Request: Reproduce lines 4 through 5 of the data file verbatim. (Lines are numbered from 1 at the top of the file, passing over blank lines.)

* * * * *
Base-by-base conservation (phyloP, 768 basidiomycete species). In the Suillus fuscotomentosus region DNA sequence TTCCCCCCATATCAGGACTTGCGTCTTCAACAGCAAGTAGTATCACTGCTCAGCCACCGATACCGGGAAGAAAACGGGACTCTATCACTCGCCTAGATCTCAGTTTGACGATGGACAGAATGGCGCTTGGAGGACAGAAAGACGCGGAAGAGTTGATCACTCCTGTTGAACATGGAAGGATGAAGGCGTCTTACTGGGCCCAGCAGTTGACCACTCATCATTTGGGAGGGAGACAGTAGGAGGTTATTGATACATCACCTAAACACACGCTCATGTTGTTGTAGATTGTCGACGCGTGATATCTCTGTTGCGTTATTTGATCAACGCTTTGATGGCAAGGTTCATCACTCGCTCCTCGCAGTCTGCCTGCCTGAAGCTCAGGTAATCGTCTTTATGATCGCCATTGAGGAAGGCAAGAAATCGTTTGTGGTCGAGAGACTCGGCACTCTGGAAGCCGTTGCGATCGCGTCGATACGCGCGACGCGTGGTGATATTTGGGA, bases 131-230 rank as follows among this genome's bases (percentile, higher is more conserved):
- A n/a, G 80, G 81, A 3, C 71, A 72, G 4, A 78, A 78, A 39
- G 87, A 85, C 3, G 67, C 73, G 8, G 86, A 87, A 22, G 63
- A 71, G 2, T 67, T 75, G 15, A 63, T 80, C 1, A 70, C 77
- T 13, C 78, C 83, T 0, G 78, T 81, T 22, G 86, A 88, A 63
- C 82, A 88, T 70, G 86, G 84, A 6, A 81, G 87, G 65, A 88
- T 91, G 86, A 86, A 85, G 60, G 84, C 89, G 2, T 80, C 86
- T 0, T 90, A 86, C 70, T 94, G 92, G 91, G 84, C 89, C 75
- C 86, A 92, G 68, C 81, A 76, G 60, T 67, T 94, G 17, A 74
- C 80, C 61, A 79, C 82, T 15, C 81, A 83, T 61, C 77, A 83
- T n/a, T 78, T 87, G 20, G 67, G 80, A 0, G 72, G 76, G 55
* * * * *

- A 71, G 2, T 67, T 75, G 15, A 63, T 80, C 1, A 70, C 77
- T 13, C 78, C 83, T 0, G 78, T 81, T 22, G 86, A 88, A 63